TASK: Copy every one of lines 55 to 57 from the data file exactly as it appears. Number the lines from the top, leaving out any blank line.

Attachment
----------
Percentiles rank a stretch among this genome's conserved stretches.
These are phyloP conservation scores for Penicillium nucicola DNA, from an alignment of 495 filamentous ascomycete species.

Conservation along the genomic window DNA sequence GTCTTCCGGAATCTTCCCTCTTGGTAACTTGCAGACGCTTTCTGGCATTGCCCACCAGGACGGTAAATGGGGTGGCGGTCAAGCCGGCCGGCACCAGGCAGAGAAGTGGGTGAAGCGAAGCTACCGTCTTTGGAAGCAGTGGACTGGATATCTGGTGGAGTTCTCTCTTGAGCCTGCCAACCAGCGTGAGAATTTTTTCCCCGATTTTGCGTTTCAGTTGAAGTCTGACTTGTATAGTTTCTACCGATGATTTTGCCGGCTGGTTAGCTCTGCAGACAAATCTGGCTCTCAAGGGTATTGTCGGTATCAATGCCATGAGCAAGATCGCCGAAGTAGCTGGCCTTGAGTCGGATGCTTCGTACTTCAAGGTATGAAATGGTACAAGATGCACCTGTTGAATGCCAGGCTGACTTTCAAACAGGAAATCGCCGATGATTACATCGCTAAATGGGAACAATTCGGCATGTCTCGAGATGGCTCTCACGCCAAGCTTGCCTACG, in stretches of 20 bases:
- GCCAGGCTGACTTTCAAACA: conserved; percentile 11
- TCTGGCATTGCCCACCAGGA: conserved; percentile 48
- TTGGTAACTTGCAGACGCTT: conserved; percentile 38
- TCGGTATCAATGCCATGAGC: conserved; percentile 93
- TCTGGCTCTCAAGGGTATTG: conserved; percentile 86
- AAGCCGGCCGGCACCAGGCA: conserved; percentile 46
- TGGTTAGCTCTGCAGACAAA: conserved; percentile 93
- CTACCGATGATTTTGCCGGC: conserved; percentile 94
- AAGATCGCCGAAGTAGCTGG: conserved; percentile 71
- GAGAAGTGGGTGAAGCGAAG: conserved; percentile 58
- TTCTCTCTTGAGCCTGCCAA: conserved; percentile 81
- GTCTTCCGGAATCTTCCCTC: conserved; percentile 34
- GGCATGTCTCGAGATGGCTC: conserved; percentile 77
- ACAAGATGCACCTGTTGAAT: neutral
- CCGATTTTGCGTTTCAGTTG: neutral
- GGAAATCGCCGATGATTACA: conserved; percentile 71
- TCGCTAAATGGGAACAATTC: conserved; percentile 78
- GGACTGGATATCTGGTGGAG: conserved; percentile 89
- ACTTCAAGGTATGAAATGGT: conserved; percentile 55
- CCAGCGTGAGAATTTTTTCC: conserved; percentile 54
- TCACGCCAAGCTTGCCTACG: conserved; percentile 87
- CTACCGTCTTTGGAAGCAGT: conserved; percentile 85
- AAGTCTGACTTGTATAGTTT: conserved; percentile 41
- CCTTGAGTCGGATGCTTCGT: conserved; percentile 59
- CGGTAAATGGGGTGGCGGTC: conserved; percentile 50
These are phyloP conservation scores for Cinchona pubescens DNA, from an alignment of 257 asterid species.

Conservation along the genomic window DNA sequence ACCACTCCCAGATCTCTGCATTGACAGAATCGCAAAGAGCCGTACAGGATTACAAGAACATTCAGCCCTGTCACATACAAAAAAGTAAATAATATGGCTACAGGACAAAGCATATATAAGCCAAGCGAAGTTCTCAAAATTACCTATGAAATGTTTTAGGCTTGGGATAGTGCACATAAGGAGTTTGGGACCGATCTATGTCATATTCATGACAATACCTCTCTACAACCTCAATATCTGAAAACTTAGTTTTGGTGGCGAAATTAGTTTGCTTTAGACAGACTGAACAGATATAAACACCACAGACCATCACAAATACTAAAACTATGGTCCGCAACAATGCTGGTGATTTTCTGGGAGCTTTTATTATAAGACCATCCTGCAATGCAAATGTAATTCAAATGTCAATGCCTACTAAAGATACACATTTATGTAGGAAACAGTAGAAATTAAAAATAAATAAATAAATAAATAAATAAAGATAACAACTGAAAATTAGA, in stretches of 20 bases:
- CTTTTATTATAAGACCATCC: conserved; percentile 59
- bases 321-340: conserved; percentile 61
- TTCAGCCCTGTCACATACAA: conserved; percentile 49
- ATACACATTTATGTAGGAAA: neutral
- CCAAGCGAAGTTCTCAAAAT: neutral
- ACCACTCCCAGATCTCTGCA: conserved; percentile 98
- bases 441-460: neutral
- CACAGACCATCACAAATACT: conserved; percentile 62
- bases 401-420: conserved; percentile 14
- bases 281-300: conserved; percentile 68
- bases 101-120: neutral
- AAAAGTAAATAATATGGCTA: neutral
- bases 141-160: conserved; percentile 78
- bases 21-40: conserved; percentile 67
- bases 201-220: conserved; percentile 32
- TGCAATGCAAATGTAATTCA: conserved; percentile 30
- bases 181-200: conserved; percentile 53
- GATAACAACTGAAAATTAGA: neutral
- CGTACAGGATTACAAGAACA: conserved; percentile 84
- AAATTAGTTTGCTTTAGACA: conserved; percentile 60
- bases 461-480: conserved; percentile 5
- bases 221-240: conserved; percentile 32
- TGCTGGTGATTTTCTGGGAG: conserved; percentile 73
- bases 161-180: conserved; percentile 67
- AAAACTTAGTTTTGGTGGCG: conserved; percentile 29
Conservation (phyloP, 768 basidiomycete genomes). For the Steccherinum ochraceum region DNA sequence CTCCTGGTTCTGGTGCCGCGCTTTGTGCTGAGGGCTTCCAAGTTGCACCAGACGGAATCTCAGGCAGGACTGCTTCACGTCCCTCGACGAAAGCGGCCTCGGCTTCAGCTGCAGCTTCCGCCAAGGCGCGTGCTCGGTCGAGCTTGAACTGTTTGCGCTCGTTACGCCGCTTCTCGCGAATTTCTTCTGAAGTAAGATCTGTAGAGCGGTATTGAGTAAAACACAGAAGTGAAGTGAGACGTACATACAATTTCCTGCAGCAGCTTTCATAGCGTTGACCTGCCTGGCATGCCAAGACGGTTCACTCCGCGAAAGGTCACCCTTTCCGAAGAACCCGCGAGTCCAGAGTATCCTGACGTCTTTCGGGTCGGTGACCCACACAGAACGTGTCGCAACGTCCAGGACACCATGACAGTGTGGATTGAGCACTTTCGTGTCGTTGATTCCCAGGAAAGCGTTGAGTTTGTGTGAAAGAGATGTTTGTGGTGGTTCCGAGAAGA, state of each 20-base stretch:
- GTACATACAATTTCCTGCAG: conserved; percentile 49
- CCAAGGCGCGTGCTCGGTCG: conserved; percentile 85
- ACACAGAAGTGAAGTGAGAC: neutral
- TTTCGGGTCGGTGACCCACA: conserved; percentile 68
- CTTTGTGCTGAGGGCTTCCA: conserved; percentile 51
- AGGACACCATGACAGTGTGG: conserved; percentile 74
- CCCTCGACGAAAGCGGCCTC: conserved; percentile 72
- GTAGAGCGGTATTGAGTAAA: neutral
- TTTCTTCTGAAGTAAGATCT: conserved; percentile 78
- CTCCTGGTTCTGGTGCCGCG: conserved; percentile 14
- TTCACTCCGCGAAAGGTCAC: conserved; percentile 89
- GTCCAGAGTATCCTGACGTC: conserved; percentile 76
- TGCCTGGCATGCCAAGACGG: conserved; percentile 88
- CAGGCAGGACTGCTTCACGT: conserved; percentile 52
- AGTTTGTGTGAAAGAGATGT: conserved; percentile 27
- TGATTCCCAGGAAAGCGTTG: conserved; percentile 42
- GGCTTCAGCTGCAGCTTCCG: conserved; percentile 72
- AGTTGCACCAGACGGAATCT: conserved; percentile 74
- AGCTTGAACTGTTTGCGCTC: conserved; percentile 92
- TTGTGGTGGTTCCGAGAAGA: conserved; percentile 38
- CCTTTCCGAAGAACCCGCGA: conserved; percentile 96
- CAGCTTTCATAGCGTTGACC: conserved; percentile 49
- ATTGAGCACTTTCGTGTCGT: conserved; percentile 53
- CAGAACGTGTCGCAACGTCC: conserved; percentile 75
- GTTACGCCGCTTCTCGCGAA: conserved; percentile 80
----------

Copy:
- AAAACTTAGTTTTGGTGGCG: conserved; percentile 29
Conservation (phyloP, 768 basidiomycete genomes). For the Steccherinum ochraceum region DNA sequence CTCCTGGTTCTGGTGCCGCGCTTTGTGCTGAGGGCTTCCAAGTTGCACCAGACGGAATCTCAGGCAGGACTGCTTCACGTCCCTCGACGAAAGCGGCCTCGGCTTCAGCTGCAGCTTCCGCCAAGGCGCGTGCTCGGTCGAGCTTGAACTGTTTGCGCTCGTTACGCCGCTTCTCGCGAATTTCTTCTGAAGTAAGATCTGTAGAGCGGTATTGAGTAAAACACAGAAGTGAAGTGAGACGTACATACAATTTCCTGCAGCAGCTTTCATAGCGTTGACCTGCCTGGCATGCCAAGACGGTTCACTCCGCGAAAGGTCACCCTTTCCGAAGAACCCGCGAGTCCAGAGTATCCTGACGTCTTTCGGGTCGGTGACCCACACAGAACGTGTCGCAACGTCCAGGACACCATGACAGTGTGGATTGAGCACTTTCGTGTCGTTGATTCCCAGGAAAGCGTTGAGTTTGTGTGAAAGAGATGTTTGTGGTGGTTCCGAGAAGA, state of each 20-base stretch:
- GTACATACAATTTCCTGCAG: conserved; percentile 49